Mathematical Formula Tackles Complex Moral Decision-Making in AI

NC State

An interdisciplinary team of researchers has developed a blueprint for creating algorithms that more effectively incorporate ethical guidelines into artificial intelligence (AI) decision-making programs. The project was focused specifically on technologies in which humans interact with AI programs, such as virtual assistants or “carebots” used in healthcare settings.

“Technologies like carebots are supposed to help ensure the safety and comfort of hospital patients, older adults and other people who require health monitoring or physical assistance,” says Veljko Dubljević, corresponding author of a paper on the work and an associate professor in the Science, Technology & Society program at North Carolina State University. “In practical terms, this means these technologies will be placed in situations where they need to make ethical judgments.

“For example, let’s say that a carebot is in a setting where two people require medical assistance. One patient is unconscious but requires urgent care, while the second patient is in less urgent need but demands that the carebot treat him first. How does the carebot decide which patient is assisted first? Should the carebot even treat a patient who is unconscious and therefore unable to consent to receiving the treatment?

“Previous efforts to incorporate ethical decision-making into AI programs have been limited in scope and focused on utilitarian reasoning, which neglects the complexity of human moral decision-making,” Dubljević says. “Our work addresses this and, while I used carebots as an example, is applicable to a wide range of human-AI teaming technologies.”

Utilitarian decision-making focuses on outcomes and consequences. But when humans make moral judgments they also consider two other factors.

The first factor is the intent of a given action and the character of the agent performing the action. In other words, who is performing a given action and what are they trying to accomplish? Is it benevolent or malevolent? The second factor is the action itself. For example, people tend to view certain actions, such as lying, as inherently bad.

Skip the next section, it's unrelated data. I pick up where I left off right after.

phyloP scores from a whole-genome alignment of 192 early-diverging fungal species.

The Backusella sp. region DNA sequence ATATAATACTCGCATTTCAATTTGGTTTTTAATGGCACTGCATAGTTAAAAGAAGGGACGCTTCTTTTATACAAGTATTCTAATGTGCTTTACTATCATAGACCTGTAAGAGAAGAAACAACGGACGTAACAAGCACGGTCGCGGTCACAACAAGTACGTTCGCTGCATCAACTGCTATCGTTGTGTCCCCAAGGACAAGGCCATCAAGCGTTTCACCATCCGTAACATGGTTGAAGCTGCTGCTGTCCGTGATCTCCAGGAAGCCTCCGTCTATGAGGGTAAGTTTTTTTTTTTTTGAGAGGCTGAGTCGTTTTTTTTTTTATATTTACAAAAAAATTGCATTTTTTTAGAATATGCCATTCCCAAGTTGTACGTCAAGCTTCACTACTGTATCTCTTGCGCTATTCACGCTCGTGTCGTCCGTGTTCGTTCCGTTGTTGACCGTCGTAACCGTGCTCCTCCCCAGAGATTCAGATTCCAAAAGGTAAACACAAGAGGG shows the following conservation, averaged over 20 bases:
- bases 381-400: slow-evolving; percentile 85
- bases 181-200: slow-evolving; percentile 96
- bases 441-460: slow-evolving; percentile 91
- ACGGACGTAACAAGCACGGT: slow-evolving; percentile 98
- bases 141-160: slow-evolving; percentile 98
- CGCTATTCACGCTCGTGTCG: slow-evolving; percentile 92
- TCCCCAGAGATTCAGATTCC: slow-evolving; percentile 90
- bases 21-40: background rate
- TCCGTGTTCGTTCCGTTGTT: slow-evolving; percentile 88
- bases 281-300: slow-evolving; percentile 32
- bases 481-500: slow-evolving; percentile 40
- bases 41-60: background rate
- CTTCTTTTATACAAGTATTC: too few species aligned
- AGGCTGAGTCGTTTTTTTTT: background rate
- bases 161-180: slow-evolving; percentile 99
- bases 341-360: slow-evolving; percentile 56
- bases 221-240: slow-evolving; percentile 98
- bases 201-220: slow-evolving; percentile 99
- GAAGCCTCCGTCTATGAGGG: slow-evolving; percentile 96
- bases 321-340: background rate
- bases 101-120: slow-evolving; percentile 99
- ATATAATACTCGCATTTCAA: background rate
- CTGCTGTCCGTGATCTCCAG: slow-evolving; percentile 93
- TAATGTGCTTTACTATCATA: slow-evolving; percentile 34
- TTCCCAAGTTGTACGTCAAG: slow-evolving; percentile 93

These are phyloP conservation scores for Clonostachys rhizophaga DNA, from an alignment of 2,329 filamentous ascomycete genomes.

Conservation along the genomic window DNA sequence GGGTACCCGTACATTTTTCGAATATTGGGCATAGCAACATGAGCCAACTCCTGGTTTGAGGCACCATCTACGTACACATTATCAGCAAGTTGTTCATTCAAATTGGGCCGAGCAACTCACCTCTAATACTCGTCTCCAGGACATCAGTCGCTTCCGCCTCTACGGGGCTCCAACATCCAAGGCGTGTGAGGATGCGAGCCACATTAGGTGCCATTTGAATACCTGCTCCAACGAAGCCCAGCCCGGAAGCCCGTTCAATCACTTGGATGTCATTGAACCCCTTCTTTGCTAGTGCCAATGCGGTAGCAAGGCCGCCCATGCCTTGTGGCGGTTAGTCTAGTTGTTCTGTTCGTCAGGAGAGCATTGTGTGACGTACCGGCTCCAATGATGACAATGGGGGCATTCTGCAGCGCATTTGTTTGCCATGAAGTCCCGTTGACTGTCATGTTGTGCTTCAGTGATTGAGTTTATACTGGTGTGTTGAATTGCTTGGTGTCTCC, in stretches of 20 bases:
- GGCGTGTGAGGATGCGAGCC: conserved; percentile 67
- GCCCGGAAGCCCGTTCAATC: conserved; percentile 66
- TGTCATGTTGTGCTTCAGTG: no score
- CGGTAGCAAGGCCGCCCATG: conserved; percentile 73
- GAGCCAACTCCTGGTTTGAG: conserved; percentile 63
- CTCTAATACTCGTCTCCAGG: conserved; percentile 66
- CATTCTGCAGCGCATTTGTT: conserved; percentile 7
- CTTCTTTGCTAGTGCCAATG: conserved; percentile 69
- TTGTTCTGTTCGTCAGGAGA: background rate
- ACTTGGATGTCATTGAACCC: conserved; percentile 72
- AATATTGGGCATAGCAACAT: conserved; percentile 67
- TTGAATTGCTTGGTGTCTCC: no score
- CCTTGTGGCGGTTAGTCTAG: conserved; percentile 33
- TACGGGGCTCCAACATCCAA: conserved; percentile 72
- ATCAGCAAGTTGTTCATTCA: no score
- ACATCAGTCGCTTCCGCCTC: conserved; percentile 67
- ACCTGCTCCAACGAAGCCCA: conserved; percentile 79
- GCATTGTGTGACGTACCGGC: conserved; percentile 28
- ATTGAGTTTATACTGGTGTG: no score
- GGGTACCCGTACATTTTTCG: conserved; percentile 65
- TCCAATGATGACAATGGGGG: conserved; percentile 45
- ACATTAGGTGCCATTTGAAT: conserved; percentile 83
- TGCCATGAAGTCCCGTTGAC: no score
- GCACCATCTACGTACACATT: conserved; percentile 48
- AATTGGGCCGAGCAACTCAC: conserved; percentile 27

And all of these factors interact with each other. For example, we may agree that lying is bad, but if a nurse lies to a patient making obnoxious demands in order to prioritize treating a second patient in more urgent need, most people would view this as morally acceptable.

To address the complexity of moral decision-making, the researchers developed a mathematical formula and a related series of decision trees that can be incorporated into AI programs. These tools draw on something called the Agent, Deed, and Consequence (ADC) Model, which was developed by Dubljević and colleagues to reflect how people make complex ethical decisions in the real world.

“Our goal here was to translate the ADC Model into a format that makes it viable to incorporate into AI programming,” Dubljević says. “We’re not just saying that this ethical framework would work well for AI, we’re presenting it in language that is accessible in a computer science context.

“With the rise of AI and robotics technologies, society needs such collaborative efforts between ethicists and engineers. Our future depends on it.”

The paper, “Ethics in human-AI teaming: principles and perspectives,” is published open access in the journal AI and Ethics. The paper was co-authored by Michael Pflanzer and Zachary Traylor, Ph.D. students at NC State; Chang Nam, a professor in NC State’s Edward P. Fitts Department of Industrial and Systems Engineering; and Joseph Lyons of the Air Force Research Laboratory.

The work was done with support from the National Science Foundation, under grant number 2043612; and the National Institute for Occupational Safety and Health.

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